Archive for December 2nd, 2010

U.S. Government blesses loan modification fraud

Every time I think the foreclosure fiasco can’t get any worse, it does.  Now, Fannie and Freddie (which are controlled by the U.S. Government and have survived on taxpayer aid, i.e. money from you and me), say it’s okay for foreclosure lawsuits to proceed even as loan modifications are being reviewed/processed – what’s become known as a “dual track” process.

With all due respect, this is a total disgrace and abomination of epic proportions.  To deceive homeowners into thinking a modification can happen, even though their foreclosure lawsuit is proceeding full speed ahead, is deplorable.  For the U.S. Government to advocate that approach, based on tax dollars of you and me, makes me sick to my stomach.  

Please, everyone, don’t take this lying down.  Stand up and fight.  Tell the media, your local congressman, your friends, anyone who will listen – this is wrong. 

Here’s the article…

Federal regulators and lawmakers pressed mortgage guarantors Fannie Mae and Freddie Mac to suspend foreclosure proceedings while distressed borrowers seek new mortgages.

Acting Comptroller of the Currency John Walsh testified at a Senate Banking Committee hearing Wednesday that his agency is directing national servicers to suspend foreclosures for borrowers who are actively seeking to qualify for loan modifications.

Dual-track processing is “unnecessarily confusing for distressed homeowners,” Walsh told the committee, which held its second hearing since allegations of shoddy or fraudulent foreclosure practices arose in September.

Government-controlled Fannie and Freddie, taking congressional questions on the dispute for the first time, insisted that borrowers and lenders both benefit from the dual track process of pursuing foreclosure and loan modification at the same time.

Freddie Mac Executive Vice President Donald Bisenius said that the dual-track process minimizes losses, protects communities from blight and ultimately helps borrowers.

“It is not in the borrower’s interest for the process to drag on indefinitely,” Bisenius said. “The longer the borrower’s delinquency goes uncured, the farther behind he or she gets, and the harder it becomes to bring the loan current.”

A foreclosure can cost $30 to $40 a day, or as much as $15,000 a year, Bisenius said.

Congress is examining the foreclosure process after Ally Financial Inc.’s GMAC Mortgage unit, JPMorgan Chase & Co. and Bank of America Corp. temporarily halted home seizures in September amid claims that legal documents were mishandled.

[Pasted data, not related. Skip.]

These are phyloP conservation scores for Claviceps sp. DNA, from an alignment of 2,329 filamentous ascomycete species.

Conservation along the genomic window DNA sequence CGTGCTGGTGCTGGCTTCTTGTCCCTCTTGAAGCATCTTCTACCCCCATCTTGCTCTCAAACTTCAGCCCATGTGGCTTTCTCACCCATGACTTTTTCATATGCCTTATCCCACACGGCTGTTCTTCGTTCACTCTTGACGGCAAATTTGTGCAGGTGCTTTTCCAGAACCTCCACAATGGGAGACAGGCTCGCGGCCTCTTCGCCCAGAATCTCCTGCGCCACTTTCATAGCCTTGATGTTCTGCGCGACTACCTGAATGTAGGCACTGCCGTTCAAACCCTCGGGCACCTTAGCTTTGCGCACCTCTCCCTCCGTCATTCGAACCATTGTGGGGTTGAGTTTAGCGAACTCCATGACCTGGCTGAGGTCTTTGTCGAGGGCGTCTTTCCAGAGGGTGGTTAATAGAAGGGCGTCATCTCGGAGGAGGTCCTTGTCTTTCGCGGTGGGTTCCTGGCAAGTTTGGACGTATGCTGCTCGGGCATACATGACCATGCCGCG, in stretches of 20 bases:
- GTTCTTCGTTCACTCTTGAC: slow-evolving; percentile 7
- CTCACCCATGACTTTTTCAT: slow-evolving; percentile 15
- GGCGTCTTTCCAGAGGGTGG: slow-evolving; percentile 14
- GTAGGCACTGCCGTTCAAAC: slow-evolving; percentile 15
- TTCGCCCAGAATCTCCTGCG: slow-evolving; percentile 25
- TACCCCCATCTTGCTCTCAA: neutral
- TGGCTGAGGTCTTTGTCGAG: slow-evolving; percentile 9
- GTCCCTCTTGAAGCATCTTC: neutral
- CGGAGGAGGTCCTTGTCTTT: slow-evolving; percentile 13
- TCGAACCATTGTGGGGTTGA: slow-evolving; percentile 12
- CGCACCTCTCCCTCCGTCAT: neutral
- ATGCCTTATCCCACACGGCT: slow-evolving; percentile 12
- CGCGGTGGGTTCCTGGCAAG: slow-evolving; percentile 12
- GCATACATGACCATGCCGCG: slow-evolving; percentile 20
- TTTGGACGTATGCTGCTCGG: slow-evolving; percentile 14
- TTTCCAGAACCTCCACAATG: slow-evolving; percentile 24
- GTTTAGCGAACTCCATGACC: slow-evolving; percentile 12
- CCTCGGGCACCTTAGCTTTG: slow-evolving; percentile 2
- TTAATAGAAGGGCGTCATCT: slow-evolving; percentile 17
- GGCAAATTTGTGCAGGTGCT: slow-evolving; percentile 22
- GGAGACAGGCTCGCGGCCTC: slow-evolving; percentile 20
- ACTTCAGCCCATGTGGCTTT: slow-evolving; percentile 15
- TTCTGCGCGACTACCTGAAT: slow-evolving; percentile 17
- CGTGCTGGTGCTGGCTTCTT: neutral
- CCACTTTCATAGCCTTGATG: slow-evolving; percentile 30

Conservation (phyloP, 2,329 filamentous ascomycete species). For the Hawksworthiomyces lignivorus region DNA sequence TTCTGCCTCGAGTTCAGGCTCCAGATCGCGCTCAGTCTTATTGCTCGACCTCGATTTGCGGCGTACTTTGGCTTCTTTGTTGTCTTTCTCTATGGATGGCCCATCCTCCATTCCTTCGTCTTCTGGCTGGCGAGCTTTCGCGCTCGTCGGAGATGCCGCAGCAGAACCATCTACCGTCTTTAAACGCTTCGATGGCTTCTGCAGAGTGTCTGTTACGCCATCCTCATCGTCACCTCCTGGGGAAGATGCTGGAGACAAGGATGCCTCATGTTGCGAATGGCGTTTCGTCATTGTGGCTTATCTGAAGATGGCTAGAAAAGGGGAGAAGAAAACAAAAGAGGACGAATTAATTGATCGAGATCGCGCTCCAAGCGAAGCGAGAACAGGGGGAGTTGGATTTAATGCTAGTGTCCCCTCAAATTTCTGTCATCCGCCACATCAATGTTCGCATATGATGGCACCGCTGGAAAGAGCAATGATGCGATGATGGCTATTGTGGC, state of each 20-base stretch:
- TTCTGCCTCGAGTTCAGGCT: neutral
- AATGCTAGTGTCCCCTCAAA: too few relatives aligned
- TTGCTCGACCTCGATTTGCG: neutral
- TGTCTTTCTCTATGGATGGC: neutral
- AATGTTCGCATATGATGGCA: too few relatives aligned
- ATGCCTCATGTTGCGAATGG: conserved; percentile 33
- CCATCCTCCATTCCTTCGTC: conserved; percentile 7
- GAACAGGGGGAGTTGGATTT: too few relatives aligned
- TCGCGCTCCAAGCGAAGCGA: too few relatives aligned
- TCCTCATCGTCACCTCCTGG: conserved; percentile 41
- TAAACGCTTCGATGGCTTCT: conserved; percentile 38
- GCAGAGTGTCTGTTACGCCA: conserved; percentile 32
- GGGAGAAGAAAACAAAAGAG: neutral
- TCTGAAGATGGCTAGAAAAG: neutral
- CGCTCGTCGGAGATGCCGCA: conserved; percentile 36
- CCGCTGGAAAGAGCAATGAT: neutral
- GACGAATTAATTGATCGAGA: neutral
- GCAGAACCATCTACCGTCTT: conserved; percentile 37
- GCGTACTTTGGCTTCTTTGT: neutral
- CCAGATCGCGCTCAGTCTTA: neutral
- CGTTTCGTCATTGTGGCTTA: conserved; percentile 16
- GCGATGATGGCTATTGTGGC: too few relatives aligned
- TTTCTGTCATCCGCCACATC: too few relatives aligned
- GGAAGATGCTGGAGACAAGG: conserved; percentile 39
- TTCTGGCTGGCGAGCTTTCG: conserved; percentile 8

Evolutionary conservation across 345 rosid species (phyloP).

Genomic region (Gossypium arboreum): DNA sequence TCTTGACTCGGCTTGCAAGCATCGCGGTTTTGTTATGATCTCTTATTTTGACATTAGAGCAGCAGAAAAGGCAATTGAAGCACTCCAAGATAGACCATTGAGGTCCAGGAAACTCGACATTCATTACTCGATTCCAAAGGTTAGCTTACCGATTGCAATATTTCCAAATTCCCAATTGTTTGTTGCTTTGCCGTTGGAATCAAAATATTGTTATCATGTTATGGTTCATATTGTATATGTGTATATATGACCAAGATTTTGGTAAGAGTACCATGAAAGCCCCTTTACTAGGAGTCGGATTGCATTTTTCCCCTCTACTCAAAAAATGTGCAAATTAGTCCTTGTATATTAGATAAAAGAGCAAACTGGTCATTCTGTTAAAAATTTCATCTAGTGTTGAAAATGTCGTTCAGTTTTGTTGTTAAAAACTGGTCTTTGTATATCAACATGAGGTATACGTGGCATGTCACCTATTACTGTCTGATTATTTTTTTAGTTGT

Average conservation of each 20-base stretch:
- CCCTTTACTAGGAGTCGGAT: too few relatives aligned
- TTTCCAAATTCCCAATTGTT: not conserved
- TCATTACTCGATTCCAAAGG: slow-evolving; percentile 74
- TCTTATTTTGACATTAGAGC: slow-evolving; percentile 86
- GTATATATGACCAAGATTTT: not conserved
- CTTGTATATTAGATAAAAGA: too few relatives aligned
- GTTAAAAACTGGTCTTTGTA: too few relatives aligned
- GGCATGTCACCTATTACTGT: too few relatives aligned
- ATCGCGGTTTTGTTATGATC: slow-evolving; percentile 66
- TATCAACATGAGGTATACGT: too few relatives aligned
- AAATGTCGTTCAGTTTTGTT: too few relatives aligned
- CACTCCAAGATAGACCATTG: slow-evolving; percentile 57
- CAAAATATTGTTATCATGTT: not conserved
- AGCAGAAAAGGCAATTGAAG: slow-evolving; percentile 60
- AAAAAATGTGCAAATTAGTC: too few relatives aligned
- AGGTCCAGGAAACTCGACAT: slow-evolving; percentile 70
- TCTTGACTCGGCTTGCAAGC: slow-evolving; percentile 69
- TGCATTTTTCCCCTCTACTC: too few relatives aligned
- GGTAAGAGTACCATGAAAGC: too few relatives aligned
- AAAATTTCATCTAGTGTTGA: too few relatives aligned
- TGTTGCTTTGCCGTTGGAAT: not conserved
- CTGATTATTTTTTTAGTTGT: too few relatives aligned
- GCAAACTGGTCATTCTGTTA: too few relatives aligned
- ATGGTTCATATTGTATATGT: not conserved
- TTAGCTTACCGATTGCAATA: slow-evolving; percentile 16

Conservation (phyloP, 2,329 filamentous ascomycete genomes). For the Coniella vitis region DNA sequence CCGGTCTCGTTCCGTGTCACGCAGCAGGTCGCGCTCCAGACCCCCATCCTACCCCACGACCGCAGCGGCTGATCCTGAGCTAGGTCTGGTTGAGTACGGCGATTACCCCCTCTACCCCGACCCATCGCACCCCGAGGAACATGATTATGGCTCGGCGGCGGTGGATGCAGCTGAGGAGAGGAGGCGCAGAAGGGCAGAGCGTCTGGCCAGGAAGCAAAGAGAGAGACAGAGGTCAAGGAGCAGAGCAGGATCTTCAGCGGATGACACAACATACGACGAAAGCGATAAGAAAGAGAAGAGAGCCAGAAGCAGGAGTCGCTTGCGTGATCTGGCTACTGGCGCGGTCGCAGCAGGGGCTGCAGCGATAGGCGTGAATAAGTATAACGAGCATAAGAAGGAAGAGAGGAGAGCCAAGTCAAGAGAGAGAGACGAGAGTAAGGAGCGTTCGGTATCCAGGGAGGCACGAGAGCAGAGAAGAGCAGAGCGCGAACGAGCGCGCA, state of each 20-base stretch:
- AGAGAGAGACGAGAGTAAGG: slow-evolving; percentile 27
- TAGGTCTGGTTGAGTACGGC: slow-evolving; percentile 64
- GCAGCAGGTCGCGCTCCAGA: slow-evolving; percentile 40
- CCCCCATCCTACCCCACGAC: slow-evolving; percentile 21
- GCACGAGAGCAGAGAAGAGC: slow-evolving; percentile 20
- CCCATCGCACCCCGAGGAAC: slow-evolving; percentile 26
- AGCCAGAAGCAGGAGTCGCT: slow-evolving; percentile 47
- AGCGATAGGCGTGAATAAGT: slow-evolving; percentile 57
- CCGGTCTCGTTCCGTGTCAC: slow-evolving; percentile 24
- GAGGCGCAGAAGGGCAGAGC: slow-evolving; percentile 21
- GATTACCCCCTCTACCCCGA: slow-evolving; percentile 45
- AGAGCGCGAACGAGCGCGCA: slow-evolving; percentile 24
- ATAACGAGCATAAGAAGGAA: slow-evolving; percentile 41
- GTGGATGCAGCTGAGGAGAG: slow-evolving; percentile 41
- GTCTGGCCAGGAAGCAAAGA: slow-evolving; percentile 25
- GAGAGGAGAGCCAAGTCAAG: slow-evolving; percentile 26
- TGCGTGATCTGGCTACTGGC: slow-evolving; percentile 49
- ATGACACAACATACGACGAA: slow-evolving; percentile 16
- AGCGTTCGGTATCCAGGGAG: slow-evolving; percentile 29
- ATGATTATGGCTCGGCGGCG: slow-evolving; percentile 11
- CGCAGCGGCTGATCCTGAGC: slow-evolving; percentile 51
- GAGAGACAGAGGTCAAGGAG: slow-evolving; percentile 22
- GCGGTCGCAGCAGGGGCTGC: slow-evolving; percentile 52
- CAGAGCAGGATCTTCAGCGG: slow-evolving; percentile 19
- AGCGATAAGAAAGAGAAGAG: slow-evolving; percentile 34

At the hearing, lawmakers questioned bank regulators about what actions they have taken to ensure that home seizures are fair and legal. They also criticized dual-track processing as confusing and sometimes unfair.

“Countless constituents have told us stories of being stonewalled by banks for very long periods of time, of not being told the reasons for their rejection of their modification request, of significant delays caused by banks losing their paperwork, and trial modifications canceled with no rationale,” said Sen. Robert Menendez, D-N.J. “That just can’t continue to happen.”

Federal Reserve Board Governor Daniel K. Tarullo called the system “literally a race between foreclosure and modification” and called for national standards on loan servicers.

“The problems are sufficiently widespread that they suggest structural problems in the mortgage servicing industry,” he said. “It has now become evident that significant parts of the servicing industry also failed to handle foreclosures properly.”

Attorneys general, consumer advocates and congressional lawmakers have said that problems in the housing system are further complicated because delinquent homeowners seeking to renegotiate their loans through government- or bank-sponsored programs such as the Home Affordable Modification Program are often surprised and confused to discover that their foreclosures haven’t been suspended.

Freddie Mac, Fannie Mae and other purchasers of home loans, including the Association of Mortgage Investors, said the dual-track system balances the interests of everyone involved.

“While we believe that borrowers who already are under significant stress arising from their financial situations should not be subjected to needless confusion, we also believe that unnecessary delays in an already lengthy foreclosure process would be counterproductive,” Bisenius said.

His comments were echoed by Terry Edwards, executive vice president at Fannie Mae. The two mortgage companies are controlled by the U.S. government and have been surviving on taxpayer aid since 2008.

The average foreclosure takes 449 days, Bisenius said, which provides sufficient time to explore alternatives. The company and its servicers suspend foreclosures when a loan workout, short sale or other option becomes viable, he said.

Mark Stopa

Posted in Main | 3 Comments »